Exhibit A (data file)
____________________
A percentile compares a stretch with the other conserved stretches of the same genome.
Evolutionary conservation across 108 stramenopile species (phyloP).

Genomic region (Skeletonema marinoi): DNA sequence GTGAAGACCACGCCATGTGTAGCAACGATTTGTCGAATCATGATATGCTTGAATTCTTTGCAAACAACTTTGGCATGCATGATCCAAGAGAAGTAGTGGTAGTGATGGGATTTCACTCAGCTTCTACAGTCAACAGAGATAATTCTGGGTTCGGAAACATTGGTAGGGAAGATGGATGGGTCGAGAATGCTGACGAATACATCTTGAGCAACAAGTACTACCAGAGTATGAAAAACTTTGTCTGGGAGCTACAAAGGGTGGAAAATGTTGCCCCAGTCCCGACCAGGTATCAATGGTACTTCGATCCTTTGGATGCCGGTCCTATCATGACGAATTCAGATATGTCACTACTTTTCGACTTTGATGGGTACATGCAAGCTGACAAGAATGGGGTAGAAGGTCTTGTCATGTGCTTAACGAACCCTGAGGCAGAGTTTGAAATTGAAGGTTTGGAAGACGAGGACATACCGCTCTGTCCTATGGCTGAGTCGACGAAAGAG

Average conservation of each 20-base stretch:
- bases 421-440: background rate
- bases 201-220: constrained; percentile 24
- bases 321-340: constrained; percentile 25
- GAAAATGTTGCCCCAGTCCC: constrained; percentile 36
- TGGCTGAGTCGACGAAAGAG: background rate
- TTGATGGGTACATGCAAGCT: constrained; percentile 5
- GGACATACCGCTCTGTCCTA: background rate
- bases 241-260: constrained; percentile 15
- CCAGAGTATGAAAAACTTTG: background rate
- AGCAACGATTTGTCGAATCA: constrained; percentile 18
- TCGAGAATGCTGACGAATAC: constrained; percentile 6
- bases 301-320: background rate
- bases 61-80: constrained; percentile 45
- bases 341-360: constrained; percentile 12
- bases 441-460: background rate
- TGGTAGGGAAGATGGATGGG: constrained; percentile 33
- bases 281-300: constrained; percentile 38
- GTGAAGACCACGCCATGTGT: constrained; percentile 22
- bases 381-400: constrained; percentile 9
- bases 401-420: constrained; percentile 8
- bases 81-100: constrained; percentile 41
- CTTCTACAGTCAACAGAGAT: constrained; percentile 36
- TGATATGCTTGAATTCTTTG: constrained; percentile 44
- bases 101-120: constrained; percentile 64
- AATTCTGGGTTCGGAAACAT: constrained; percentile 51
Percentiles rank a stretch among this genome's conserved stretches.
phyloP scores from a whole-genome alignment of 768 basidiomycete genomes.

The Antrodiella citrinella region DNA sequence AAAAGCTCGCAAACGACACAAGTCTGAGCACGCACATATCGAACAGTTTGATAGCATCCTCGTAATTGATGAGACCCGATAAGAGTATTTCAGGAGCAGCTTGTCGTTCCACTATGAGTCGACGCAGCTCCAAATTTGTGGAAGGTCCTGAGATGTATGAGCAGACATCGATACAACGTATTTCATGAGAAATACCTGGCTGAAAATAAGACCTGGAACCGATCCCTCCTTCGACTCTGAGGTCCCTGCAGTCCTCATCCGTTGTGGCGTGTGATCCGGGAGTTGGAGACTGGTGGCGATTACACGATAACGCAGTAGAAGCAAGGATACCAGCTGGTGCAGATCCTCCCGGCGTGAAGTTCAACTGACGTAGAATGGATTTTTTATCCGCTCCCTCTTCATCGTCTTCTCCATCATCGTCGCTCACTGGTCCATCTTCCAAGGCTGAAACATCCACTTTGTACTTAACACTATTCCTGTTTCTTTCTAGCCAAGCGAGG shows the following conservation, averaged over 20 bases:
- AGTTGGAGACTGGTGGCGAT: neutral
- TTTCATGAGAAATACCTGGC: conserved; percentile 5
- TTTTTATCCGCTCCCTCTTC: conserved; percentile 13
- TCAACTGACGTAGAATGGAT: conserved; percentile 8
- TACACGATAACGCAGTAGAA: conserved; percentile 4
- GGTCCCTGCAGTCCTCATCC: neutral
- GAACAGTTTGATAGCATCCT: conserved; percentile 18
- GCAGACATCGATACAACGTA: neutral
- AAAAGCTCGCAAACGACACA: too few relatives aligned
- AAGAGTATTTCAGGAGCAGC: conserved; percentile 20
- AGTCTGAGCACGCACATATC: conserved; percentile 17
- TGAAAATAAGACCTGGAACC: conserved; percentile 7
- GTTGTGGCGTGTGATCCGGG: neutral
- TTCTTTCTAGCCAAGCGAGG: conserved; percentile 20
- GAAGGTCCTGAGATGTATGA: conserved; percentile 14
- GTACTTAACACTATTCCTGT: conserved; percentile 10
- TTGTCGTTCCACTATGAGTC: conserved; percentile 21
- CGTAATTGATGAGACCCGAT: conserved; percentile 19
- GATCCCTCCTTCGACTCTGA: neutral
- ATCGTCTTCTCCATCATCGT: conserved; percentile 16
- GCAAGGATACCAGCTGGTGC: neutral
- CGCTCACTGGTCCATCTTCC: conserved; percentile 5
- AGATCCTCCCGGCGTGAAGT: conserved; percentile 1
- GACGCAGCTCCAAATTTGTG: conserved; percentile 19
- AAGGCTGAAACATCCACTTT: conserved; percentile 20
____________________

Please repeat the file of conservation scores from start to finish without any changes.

A percentile compares a stretch with the other conserved stretches of the same genome.
Evolutionary conservation across 108 stramenopile species (phyloP).

Genomic region (Skeletonema marinoi): DNA sequence GTGAAGACCACGCCATGTGTAGCAACGATTTGTCGAATCATGATATGCTTGAATTCTTTGCAAACAACTTTGGCATGCATGATCCAAGAGAAGTAGTGGTAGTGATGGGATTTCACTCAGCTTCTACAGTCAACAGAGATAATTCTGGGTTCGGAAACATTGGTAGGGAAGATGGATGGGTCGAGAATGCTGACGAATACATCTTGAGCAACAAGTACTACCAGAGTATGAAAAACTTTGTCTGGGAGCTACAAAGGGTGGAAAATGTTGCCCCAGTCCCGACCAGGTATCAATGGTACTTCGATCCTTTGGATGCCGGTCCTATCATGACGAATTCAGATATGTCACTACTTTTCGACTTTGATGGGTACATGCAAGCTGACAAGAATGGGGTAGAAGGTCTTGTCATGTGCTTAACGAACCCTGAGGCAGAGTTTGAAATTGAAGGTTTGGAAGACGAGGACATACCGCTCTGTCCTATGGCTGAGTCGACGAAAGAG

Average conservation of each 20-base stretch:
- bases 421-440: background rate
- bases 201-220: constrained; percentile 24
- bases 321-340: constrained; percentile 25
- GAAAATGTTGCCCCAGTCCC: constrained; percentile 36
- TGGCTGAGTCGACGAAAGAG: background rate
- TTGATGGGTACATGCAAGCT: constrained; percentile 5
- GGACATACCGCTCTGTCCTA: background rate
- bases 241-260: constrained; percentile 15
- CCAGAGTATGAAAAACTTTG: background rate
- AGCAACGATTTGTCGAATCA: constrained; percentile 18
- TCGAGAATGCTGACGAATAC: constrained; percentile 6
- bases 301-320: background rate
- bases 61-80: constrained; percentile 45
- bases 341-360: constrained; percentile 12
- bases 441-460: background rate
- TGGTAGGGAAGATGGATGGG: constrained; percentile 33
- bases 281-300: constrained; percentile 38
- GTGAAGACCACGCCATGTGT: constrained; percentile 22
- bases 381-400: constrained; percentile 9
- bases 401-420: constrained; percentile 8
- bases 81-100: constrained; percentile 41
- CTTCTACAGTCAACAGAGAT: constrained; percentile 36
- TGATATGCTTGAATTCTTTG: constrained; percentile 44
- bases 101-120: constrained; percentile 64
- AATTCTGGGTTCGGAAACAT: constrained; percentile 51
Percentiles rank a stretch among this genome's conserved stretches.
phyloP scores from a whole-genome alignment of 768 basidiomycete genomes.

The Antrodiella citrinella region DNA sequence AAAAGCTCGCAAACGACACAAGTCTGAGCACGCACATATCGAACAGTTTGATAGCATCCTCGTAATTGATGAGACCCGATAAGAGTATTTCAGGAGCAGCTTGTCGTTCCACTATGAGTCGACGCAGCTCCAAATTTGTGGAAGGTCCTGAGATGTATGAGCAGACATCGATACAACGTATTTCATGAGAAATACCTGGCTGAAAATAAGACCTGGAACCGATCCCTCCTTCGACTCTGAGGTCCCTGCAGTCCTCATCCGTTGTGGCGTGTGATCCGGGAGTTGGAGACTGGTGGCGATTACACGATAACGCAGTAGAAGCAAGGATACCAGCTGGTGCAGATCCTCCCGGCGTGAAGTTCAACTGACGTAGAATGGATTTTTTATCCGCTCCCTCTTCATCGTCTTCTCCATCATCGTCGCTCACTGGTCCATCTTCCAAGGCTGAAACATCCACTTTGTACTTAACACTATTCCTGTTTCTTTCTAGCCAAGCGAGG shows the following conservation, averaged over 20 bases:
- AGTTGGAGACTGGTGGCGAT: neutral
- TTTCATGAGAAATACCTGGC: conserved; percentile 5
- TTTTTATCCGCTCCCTCTTC: conserved; percentile 13
- TCAACTGACGTAGAATGGAT: conserved; percentile 8
- TACACGATAACGCAGTAGAA: conserved; percentile 4
- GGTCCCTGCAGTCCTCATCC: neutral
- GAACAGTTTGATAGCATCCT: conserved; percentile 18
- GCAGACATCGATACAACGTA: neutral
- AAAAGCTCGCAAACGACACA: too few relatives aligned
- AAGAGTATTTCAGGAGCAGC: conserved; percentile 20
- AGTCTGAGCACGCACATATC: conserved; percentile 17
- TGAAAATAAGACCTGGAACC: conserved; percentile 7
- GTTGTGGCGTGTGATCCGGG: neutral
- TTCTTTCTAGCCAAGCGAGG: conserved; percentile 20
- GAAGGTCCTGAGATGTATGA: conserved; percentile 14
- GTACTTAACACTATTCCTGT: conserved; percentile 10
- TTGTCGTTCCACTATGAGTC: conserved; percentile 21
- CGTAATTGATGAGACCCGAT: conserved; percentile 19
- GATCCCTCCTTCGACTCTGA: neutral
- ATCGTCTTCTCCATCATCGT: conserved; percentile 16
- GCAAGGATACCAGCTGGTGC: neutral
- CGCTCACTGGTCCATCTTCC: conserved; percentile 5
- AGATCCTCCCGGCGTGAAGT: conserved; percentile 1
- GACGCAGCTCCAAATTTGTG: conserved; percentile 19
- AAGGCTGAAACATCCACTTT: conserved; percentile 20